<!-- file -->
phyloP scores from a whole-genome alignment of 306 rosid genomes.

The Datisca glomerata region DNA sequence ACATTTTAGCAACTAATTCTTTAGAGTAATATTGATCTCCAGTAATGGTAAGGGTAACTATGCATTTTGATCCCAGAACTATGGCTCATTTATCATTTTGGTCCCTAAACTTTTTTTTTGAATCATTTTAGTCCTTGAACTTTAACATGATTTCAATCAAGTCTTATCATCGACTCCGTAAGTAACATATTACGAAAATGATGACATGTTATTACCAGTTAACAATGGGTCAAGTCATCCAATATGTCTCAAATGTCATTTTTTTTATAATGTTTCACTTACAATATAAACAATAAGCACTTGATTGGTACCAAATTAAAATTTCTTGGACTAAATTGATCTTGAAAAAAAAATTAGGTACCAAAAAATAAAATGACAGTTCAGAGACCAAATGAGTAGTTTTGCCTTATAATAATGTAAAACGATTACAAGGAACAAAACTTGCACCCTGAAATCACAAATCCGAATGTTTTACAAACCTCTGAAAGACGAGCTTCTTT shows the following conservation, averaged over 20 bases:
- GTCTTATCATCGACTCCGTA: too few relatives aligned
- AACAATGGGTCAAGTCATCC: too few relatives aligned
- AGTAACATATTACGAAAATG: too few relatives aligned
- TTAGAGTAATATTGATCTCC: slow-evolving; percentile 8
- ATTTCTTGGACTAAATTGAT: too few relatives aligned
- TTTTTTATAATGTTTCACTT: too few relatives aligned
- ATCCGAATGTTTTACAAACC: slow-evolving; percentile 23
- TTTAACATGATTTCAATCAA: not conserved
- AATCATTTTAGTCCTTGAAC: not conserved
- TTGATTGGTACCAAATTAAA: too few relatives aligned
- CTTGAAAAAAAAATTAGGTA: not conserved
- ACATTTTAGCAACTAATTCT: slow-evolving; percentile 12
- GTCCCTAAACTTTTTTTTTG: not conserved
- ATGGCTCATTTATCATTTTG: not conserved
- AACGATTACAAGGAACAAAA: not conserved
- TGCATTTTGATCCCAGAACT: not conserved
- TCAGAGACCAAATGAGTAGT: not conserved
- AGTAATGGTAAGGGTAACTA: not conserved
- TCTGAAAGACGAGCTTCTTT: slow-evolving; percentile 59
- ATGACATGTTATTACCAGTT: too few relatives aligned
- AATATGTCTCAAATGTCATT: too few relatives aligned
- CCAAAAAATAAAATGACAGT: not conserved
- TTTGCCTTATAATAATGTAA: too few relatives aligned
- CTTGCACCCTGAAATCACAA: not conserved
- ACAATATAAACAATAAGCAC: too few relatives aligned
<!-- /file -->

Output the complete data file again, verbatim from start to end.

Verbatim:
phyloP scores from a whole-genome alignment of 306 rosid genomes.

The Datisca glomerata region DNA sequence ACATTTTAGCAACTAATTCTTTAGAGTAATATTGATCTCCAGTAATGGTAAGGGTAACTATGCATTTTGATCCCAGAACTATGGCTCATTTATCATTTTGGTCCCTAAACTTTTTTTTTGAATCATTTTAGTCCTTGAACTTTAACATGATTTCAATCAAGTCTTATCATCGACTCCGTAAGTAACATATTACGAAAATGATGACATGTTATTACCAGTTAACAATGGGTCAAGTCATCCAATATGTCTCAAATGTCATTTTTTTTATAATGTTTCACTTACAATATAAACAATAAGCACTTGATTGGTACCAAATTAAAATTTCTTGGACTAAATTGATCTTGAAAAAAAAATTAGGTACCAAAAAATAAAATGACAGTTCAGAGACCAAATGAGTAGTTTTGCCTTATAATAATGTAAAACGATTACAAGGAACAAAACTTGCACCCTGAAATCACAAATCCGAATGTTTTACAAACCTCTGAAAGACGAGCTTCTTT shows the following conservation, averaged over 20 bases:
- GTCTTATCATCGACTCCGTA: too few relatives aligned
- AACAATGGGTCAAGTCATCC: too few relatives aligned
- AGTAACATATTACGAAAATG: too few relatives aligned
- TTAGAGTAATATTGATCTCC: slow-evolving; percentile 8
- ATTTCTTGGACTAAATTGAT: too few relatives aligned
- TTTTTTATAATGTTTCACTT: too few relatives aligned
- ATCCGAATGTTTTACAAACC: slow-evolving; percentile 23
- TTTAACATGATTTCAATCAA: not conserved
- AATCATTTTAGTCCTTGAAC: not conserved
- TTGATTGGTACCAAATTAAA: too few relatives aligned
- CTTGAAAAAAAAATTAGGTA: not conserved
- ACATTTTAGCAACTAATTCT: slow-evolving; percentile 12
- GTCCCTAAACTTTTTTTTTG: not conserved
- ATGGCTCATTTATCATTTTG: not conserved
- AACGATTACAAGGAACAAAA: not conserved
- TGCATTTTGATCCCAGAACT: not conserved
- TCAGAGACCAAATGAGTAGT: not conserved
- AGTAATGGTAAGGGTAACTA: not conserved
- TCTGAAAGACGAGCTTCTTT: slow-evolving; percentile 59
- ATGACATGTTATTACCAGTT: too few relatives aligned
- AATATGTCTCAAATGTCATT: too few relatives aligned
- CCAAAAAATAAAATGACAGT: not conserved
- TTTGCCTTATAATAATGTAA: too few relatives aligned
- CTTGCACCCTGAAATCACAA: not conserved
- ACAATATAAACAATAAGCAC: too few relatives aligned